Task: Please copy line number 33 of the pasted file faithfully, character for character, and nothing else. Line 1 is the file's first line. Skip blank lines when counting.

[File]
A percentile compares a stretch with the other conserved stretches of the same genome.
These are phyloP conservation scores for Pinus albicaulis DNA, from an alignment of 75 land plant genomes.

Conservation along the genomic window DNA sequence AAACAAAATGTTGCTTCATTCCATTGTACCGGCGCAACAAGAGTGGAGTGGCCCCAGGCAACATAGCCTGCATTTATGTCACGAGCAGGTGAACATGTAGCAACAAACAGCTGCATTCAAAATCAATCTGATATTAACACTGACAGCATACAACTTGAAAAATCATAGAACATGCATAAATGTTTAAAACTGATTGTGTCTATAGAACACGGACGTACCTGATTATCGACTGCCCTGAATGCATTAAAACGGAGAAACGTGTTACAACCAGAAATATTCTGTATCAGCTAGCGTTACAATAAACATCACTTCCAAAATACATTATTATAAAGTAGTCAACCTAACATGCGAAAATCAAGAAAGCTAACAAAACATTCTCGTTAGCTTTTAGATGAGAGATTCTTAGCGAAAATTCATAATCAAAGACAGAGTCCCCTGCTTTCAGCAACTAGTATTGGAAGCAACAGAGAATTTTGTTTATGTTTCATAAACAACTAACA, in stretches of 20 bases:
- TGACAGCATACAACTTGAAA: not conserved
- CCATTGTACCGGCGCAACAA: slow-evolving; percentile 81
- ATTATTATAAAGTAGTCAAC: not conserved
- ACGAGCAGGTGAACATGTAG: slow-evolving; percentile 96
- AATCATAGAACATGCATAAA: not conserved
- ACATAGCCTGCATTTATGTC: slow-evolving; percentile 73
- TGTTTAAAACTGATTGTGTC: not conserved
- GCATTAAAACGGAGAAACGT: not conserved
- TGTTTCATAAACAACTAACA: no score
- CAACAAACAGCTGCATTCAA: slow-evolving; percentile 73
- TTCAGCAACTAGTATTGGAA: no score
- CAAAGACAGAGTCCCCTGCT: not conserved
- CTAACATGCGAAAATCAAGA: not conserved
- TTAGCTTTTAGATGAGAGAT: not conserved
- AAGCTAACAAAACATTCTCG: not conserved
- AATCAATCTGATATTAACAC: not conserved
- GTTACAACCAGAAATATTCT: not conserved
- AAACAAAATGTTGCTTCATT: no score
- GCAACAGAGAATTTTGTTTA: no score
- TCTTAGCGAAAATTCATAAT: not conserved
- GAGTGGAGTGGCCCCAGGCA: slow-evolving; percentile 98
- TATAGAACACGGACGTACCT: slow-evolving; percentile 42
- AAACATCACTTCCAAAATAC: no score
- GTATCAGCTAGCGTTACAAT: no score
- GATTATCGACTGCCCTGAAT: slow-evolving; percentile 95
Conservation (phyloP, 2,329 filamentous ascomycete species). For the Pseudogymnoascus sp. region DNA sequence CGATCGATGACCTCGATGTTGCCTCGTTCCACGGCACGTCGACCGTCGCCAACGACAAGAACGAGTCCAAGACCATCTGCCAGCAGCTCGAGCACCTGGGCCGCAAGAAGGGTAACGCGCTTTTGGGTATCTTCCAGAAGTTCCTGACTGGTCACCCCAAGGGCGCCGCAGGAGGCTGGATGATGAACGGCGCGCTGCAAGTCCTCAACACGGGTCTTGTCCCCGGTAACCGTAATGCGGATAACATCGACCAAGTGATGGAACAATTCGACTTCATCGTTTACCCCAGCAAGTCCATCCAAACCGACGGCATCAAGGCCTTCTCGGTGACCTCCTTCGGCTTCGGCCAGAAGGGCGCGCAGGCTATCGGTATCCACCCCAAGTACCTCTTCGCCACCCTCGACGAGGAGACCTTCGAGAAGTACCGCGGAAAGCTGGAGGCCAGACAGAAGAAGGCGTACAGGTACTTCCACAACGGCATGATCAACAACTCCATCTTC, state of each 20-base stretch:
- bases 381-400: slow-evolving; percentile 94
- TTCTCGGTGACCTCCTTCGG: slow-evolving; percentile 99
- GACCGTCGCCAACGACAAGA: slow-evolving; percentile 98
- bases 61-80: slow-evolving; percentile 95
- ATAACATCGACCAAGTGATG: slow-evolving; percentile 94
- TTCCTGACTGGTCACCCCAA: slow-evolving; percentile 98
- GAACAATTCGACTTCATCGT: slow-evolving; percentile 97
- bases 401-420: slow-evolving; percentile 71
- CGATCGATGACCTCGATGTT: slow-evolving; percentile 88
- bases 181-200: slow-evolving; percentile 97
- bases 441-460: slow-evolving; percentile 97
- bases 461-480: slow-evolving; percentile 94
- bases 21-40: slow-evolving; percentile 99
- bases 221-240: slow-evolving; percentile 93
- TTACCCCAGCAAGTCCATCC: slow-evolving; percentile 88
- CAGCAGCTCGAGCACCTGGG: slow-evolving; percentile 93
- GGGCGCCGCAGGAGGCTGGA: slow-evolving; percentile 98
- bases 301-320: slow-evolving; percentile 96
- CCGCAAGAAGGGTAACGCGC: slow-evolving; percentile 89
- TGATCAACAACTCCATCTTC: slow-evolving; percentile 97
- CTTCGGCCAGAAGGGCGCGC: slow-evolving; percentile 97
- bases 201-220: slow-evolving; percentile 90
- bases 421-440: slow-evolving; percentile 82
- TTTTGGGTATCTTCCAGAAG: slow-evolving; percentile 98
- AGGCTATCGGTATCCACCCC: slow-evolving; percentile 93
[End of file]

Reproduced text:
- bases 61-80: slow-evolving; percentile 95